What people are saying - Write a review
We haven't found any reviews in the usual places.
Other editions - View all
abscissa Afternoon.—Mr altitude attraction axis base becomes bisecting body centre of force centre of gravity chord circular arc circumference cone conic section consequently construction cosine Cunliffe curve cycloid denote described determine diameter difference distance draw drawn ellipse equal equation expression Find the fluents fluid fluxion formula given circle given point given ratio hence horizontal hyperbola inscribed intersection John Pond latitude Lemma length logarithms Mathematical meet method Olinthus Gregory orbit ordinate Palaba parabola parallel pendulum perpendicular prime numbers Prop Proposer Prove quadrant quantities QUESTION radius rectangle right angles right ascension roots segments shew sides similar triangles sine solid Solution specific gravity sphere spherical spherical reflector spheroid square straight line subtangent supposed surface tangent theorem tion velocity vertex vertical vibrates seconds whence wherefore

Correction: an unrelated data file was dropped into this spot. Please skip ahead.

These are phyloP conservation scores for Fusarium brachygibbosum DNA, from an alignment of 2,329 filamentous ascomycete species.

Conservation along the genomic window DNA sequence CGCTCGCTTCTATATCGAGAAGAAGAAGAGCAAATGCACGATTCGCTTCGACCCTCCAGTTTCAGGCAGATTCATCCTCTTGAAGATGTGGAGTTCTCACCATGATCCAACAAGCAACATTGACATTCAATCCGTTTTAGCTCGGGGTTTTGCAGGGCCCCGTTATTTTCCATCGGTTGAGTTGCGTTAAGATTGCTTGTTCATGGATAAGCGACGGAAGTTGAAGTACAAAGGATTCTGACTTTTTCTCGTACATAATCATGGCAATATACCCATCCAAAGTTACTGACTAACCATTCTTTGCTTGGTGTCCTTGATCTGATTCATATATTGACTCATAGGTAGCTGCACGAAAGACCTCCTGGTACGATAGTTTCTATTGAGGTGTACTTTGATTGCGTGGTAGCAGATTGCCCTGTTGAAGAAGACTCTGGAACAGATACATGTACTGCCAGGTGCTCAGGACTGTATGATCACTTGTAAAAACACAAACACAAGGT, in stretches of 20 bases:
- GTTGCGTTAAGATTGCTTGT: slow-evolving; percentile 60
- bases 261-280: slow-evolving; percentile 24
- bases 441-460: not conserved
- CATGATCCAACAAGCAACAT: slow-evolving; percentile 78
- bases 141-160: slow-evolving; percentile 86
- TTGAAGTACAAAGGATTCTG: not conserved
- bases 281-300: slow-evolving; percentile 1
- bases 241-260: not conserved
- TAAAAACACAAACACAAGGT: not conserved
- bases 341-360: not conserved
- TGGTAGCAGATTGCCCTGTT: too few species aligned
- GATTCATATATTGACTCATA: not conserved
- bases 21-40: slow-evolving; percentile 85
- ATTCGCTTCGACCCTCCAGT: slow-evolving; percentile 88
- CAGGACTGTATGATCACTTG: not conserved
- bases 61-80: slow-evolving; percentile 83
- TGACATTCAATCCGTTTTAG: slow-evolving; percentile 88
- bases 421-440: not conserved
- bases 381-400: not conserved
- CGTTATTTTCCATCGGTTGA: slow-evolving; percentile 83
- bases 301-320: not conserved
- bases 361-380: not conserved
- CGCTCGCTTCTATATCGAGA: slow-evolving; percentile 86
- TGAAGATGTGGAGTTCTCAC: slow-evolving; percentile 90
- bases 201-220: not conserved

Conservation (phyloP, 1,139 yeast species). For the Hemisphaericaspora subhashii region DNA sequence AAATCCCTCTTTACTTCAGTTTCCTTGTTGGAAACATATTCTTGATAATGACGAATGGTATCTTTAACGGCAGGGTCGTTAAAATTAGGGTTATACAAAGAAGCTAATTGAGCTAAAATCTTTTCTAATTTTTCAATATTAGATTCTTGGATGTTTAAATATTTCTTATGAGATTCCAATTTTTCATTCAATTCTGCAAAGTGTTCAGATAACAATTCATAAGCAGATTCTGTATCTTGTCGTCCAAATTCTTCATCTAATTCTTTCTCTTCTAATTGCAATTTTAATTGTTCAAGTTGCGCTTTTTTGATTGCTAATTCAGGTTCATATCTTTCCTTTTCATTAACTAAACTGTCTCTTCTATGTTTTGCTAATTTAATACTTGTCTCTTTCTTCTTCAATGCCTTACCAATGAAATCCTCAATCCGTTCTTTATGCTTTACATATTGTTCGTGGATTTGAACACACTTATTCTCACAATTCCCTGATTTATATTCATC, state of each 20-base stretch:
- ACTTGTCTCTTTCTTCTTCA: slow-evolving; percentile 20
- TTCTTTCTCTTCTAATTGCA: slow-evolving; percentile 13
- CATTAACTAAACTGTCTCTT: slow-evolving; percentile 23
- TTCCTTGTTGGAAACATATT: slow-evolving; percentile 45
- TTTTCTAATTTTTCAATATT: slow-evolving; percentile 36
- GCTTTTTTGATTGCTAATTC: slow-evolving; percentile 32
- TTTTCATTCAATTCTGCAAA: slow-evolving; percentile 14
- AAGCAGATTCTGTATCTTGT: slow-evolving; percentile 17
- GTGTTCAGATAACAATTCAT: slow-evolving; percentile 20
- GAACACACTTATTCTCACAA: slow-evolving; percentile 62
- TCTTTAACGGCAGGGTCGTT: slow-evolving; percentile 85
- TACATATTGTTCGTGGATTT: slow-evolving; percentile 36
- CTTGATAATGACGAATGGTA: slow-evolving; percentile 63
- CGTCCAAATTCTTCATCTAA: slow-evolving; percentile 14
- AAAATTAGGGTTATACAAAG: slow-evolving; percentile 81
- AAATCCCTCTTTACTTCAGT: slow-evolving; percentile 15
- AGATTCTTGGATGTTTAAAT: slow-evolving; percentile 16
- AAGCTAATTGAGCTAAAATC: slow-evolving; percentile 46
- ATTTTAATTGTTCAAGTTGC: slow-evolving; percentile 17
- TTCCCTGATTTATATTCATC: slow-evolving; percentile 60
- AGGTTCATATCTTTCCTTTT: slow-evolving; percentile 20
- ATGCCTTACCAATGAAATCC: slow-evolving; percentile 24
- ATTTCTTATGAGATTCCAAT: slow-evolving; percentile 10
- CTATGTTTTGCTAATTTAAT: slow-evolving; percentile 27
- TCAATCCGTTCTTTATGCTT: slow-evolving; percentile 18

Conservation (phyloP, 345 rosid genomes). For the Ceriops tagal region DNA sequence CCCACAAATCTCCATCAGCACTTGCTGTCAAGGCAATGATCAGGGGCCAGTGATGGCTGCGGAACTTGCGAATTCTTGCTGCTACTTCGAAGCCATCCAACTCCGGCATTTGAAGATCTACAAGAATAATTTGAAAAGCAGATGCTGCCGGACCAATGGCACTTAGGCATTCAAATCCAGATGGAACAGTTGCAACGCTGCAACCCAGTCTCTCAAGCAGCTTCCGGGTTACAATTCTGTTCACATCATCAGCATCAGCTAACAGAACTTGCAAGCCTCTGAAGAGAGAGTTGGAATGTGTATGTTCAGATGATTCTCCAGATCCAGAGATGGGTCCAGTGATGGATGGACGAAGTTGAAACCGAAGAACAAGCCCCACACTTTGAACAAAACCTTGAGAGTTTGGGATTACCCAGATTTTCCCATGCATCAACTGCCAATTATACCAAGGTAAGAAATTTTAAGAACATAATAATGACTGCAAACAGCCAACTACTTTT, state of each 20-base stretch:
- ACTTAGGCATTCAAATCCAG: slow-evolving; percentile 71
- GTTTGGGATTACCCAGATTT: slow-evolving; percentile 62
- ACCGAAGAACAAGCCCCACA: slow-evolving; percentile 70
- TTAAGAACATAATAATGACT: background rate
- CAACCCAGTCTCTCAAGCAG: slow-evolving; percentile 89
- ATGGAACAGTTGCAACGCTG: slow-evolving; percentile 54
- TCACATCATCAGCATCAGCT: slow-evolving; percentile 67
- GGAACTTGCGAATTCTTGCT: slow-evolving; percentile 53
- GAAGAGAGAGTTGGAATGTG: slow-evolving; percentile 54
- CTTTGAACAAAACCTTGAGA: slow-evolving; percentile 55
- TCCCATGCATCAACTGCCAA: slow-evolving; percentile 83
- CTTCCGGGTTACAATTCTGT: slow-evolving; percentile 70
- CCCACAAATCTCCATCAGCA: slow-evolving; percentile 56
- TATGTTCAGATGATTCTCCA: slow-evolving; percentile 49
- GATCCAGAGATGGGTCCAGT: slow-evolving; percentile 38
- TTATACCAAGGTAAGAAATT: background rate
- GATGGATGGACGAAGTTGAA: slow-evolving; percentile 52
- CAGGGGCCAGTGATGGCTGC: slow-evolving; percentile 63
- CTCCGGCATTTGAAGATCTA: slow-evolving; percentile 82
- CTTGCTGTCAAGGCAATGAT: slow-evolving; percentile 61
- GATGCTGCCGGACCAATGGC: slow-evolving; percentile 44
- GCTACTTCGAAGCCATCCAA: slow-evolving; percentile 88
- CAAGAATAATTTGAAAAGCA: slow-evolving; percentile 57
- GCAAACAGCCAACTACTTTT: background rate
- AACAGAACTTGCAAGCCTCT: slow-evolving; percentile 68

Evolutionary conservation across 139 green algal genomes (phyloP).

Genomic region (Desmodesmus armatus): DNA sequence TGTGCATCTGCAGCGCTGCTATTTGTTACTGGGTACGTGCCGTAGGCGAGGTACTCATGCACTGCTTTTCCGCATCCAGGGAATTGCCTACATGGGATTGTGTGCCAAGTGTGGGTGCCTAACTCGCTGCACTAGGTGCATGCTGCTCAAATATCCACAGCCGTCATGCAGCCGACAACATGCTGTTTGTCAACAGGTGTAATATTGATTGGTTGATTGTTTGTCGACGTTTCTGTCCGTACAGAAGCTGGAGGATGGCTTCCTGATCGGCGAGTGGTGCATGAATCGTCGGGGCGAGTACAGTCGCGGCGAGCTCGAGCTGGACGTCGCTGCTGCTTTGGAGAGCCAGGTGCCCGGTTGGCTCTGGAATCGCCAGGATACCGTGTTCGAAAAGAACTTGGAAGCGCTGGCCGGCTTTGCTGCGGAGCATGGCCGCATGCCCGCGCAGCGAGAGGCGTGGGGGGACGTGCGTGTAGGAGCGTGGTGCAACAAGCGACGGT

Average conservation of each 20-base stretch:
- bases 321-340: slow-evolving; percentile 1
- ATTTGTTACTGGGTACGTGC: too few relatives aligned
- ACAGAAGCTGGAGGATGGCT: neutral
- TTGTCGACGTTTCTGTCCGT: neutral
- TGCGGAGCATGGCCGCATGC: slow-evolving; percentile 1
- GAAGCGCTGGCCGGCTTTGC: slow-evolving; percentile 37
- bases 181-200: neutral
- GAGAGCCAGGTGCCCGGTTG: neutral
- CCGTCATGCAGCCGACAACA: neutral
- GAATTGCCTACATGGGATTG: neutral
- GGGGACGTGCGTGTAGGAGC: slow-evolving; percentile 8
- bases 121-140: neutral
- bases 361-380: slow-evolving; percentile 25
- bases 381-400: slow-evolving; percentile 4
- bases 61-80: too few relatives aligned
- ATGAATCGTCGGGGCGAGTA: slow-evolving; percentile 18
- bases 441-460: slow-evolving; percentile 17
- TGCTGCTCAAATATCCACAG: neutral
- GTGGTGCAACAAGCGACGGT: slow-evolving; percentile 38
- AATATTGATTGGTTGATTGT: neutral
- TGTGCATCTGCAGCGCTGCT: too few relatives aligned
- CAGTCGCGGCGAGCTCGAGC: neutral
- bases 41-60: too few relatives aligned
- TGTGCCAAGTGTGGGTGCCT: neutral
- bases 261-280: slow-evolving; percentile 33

Page 30 - In any plane triangle, the sum of any two sides is to their difference as the tangent of half the sum of the opposite angles is to the tangent of half their difference. By Theorem II. we have a : b : : sin. A : sin. B.
Page 10 - From the same demonstration it likewise follows that the arc which a body, uniformly revolving in a circle by means of a given centripetal force, describes in any time is a mean proportional between the diameter of the circle and the space which the same body falling by the same given force would descend through in the same given time.
Page 160 - If the circumference of a circle be divided into any number of equal parts, the chords joining the successive points of division form a regular polygon inscribed in the circle ; and the tangents drawn at the points of division form a regular polygon circumscribed about the circle.
Page 47 - In a triangle, having given the ratio of the two sides, together with both the segments of the base, made by a perpendicular from the vertical angle, to determine the sides of the triangle.
Page 122 - Given the vertical angle, the difference of the two sides containing it, and the difference of the segments of the base made by a perpendicular from the vertex ; construct the triangle.
Page 74 - If two triangles have two sides of the one equal to two sides of the other, each to each, and the included...
Page 11 - CLASSES. 1. Shew from the principles of the fifth book of Euclid, that a ratio of greater inequality is diminished, and of less inequality increased, by adding a quantity to both its terms. 2. The time of day at a given place determined from observations of the sun's altitude is 9h. 10'.45"; and a chronometer set to Greenwich time shews 6h. 3'.